Aero Engine Corporation of China

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Aero Engine Corporation of China
Native name
中国航空发动机集团
TypeState-owned
IndustryAerospace engineering
PredecessorAeroengine related divisions of Aviation Industry Corporation of China
FoundedAugust 28, 2016; 4 years ago (2016-08-28)
Headquarters,
Area served
Worldwide
Key people
Cao Jianguo (Chairman)
ProductsAircraft engine
Number of employees
ca. 96000 (2016)
ParentSASAC
Subsidiaries
Websitewww.aecc.cn
Aero Engine Corporation of China
Simplified Chinese中国航空发动机集团
Traditional Chinese中國航空發動機集團
Abbreviation
Simplified Chinese中国航发
Traditional Chinese中國航發

Aero Engine Corporation of China (AECC) is a Chinese state-owned aerospace manufacturer focused on the design and development of aeroengine and related technology. The company was established on August 28, 2016.[1] At launch, AECC was to be capitalised with US$7.5 billion with AVIC and COMAC both shareholders, China's two main state aerospace companies.[2]

The corporation consists of 46 affiliate companies, including 22 engine companies, several institutes, 3 aeroengine-repairing factories and some other small companies, with the majority of the affiliate companies having been split from Aviation Industry Corporation of China.

The main institutes under AECC are Beijing Institute of Aerial Materials, Shenyang Engine Design and Research Institute, China Gas Turbine Research Institute, China Aero Power Machine Research Institute, Guizhou Aero-Engine Research Institute, and Chine Aero Power Control System Institute.

The main subsidiaries of AECC are Harbin Dong'an Engine Manufacturing Company, Shenyang Liming Engine Manufacturing Company, Chengdu Engine Manufacturing Company, Xi'an Aero-Engine Manufacturing Company, Liyang Engine Manufacturing Company, and Shanghai Commercial Aero-Engine Manufacturing Company.

Products[edit]

Turbofans[edit]

Model Name Prototype Status Fitted on Producer Note
WS-9 Spey 202 In production JH-7 Xi'an Aero-Engine Corporation
WS-10 In production J-10, J-11, J-15, J-16, J-20 Shenyang Liming Aeroengine Corporation Core engine is based on reverse engineered CFM-56
WS-11 AI-25 In production JL-8 South Aviation Industry Corporation
WS-13 RD-93 In production FC-31 Guizhou Liyang Aeroengine Corporation
WS-15 In development J-20 Shenyang Liming Aeroengine Corporation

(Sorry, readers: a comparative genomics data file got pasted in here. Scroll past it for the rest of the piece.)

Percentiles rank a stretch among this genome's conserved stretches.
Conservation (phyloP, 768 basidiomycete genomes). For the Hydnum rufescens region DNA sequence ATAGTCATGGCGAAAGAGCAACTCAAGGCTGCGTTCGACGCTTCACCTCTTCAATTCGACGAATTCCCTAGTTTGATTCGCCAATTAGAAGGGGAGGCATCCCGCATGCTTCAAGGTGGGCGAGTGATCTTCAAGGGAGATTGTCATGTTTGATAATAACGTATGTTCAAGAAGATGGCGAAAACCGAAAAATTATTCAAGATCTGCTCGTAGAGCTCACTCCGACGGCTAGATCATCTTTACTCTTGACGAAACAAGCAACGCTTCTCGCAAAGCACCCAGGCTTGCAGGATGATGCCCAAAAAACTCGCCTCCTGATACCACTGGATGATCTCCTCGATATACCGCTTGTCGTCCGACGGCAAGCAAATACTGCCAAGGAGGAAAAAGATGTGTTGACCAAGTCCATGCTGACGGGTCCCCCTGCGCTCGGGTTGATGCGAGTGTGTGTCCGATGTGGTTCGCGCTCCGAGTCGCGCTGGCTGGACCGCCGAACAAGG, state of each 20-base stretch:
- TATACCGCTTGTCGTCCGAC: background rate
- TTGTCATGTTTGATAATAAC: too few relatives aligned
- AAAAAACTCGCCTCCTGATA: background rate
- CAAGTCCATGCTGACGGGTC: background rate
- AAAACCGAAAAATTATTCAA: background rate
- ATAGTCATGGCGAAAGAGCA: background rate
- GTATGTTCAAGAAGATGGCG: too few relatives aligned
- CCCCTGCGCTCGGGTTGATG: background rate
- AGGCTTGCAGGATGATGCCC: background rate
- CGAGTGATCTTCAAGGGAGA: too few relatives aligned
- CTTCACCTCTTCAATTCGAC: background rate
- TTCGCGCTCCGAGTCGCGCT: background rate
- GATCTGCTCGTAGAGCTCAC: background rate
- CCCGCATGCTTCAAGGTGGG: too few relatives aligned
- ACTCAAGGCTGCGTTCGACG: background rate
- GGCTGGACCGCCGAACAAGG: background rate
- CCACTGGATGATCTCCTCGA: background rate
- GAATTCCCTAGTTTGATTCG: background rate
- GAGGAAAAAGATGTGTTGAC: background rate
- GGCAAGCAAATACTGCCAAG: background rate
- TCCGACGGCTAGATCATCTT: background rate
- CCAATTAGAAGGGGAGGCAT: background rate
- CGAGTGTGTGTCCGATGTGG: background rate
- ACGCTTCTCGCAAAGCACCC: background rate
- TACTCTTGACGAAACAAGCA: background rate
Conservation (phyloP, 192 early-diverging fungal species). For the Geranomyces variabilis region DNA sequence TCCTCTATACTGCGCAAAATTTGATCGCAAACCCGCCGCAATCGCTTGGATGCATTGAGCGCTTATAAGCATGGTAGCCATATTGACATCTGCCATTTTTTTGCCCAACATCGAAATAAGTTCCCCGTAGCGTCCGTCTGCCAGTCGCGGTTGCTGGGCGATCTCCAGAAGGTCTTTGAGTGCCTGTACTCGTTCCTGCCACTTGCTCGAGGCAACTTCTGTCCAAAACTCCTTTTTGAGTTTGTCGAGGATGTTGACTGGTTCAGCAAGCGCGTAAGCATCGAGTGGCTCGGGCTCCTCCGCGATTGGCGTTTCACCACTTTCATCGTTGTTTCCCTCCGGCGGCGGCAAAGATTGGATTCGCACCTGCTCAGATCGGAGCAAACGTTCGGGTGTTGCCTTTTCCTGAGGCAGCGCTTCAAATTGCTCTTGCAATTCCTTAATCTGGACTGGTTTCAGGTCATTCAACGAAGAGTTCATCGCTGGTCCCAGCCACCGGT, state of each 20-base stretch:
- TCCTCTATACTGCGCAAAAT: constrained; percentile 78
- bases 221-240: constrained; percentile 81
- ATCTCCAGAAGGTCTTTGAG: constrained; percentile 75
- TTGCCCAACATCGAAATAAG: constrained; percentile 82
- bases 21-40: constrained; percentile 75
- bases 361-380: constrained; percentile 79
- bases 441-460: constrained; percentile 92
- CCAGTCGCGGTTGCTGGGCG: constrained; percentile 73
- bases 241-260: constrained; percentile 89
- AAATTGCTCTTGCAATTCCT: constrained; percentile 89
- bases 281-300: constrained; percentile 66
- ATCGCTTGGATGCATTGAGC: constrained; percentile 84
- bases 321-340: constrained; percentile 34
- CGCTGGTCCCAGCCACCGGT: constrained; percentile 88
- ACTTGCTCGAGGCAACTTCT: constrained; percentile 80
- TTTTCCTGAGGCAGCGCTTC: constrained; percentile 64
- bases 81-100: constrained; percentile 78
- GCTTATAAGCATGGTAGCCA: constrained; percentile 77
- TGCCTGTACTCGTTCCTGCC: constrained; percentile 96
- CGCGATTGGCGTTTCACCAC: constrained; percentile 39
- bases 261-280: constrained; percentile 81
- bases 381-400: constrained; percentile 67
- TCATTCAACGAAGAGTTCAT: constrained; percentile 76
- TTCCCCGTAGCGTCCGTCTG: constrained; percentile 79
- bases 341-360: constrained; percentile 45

WS-17 In development L-15 Guizhou Liyang Aeroengine Corporation
WS-18 D-30KP-2 In production Y-20, H-6K AECC Chengdu Engine (Group) Corporation
WS-19 In development FC-31 Guizhou Liyang Aeroengine Corporation Previously called S3-2 and built by Shenyang Liming Aeroengine Corporation at proof of concept stage
WS-20 In development Y-20 Xi'an Aero-Engine Corporation Core engine is based on reverse engineered CFM-56
CJ-1000A In development C919 Commercial Aircraft Engine Corporation
AEF50E In production Guizhou Liyang Aeroengine Corporation UAV engine
AEF3500 In development CR929 Commercial Aircraft Engine Corporation Previously called CJ-2000

Turboprops[edit]

Model Name Prototype Status Fitted on Producer Note
WJ-5 AI-24 In production Y-7 Harbin Dong'an Engine(Group) Corporation Previously produced by South Aviation Industry
WJ-6 AI-20M In production Y-8, Y-9, AG-600 South Aviation Industry Corporation
WJ-9 In production Y-12 South Aviation Industry Corporation Core engine is based on WZ-8
AEP50E In production Wing Loong II South Aviation Industry Corporation UAV engine based on WJ-9
AEP80 In development South Aviation Industry Corporation Core engine is based on WZ-9
AEP500[3] In development South Aviation Industry Corporation Civil WJ-10[verification needed]

The AEP500's 5,000 kW (6,700 hp) equivalent power is similar to the Dash 8 Q400's 4,600 kW Pratt & Whitney Canada PW150, to propel a 74-100 seats airliner at Mach 0.6 and FL300-330. It has a three-shaft layout for compactness and performance retention, the low-pressure compressor has four axial stages while the high-pressure compressor has one axial and one centrifugal stage, both driven by single stages turbines. A demonstrator without the three stage power turbine should be run in 2022/2023, a technology demonstrator in 2025, and certification is targeted for 2035 Takeoff BSFC should be below 260 g/kW/h (0.43 lb/hp/hr). The 5,000-kW WJ-10 was intended for the Y-19 airlifter and may be introduced in the 2020s. A 5,000-kW engine could power a 110 t (240,000 lb) MTOW airlifter but more for higher performance like the Airbus A400M.[4]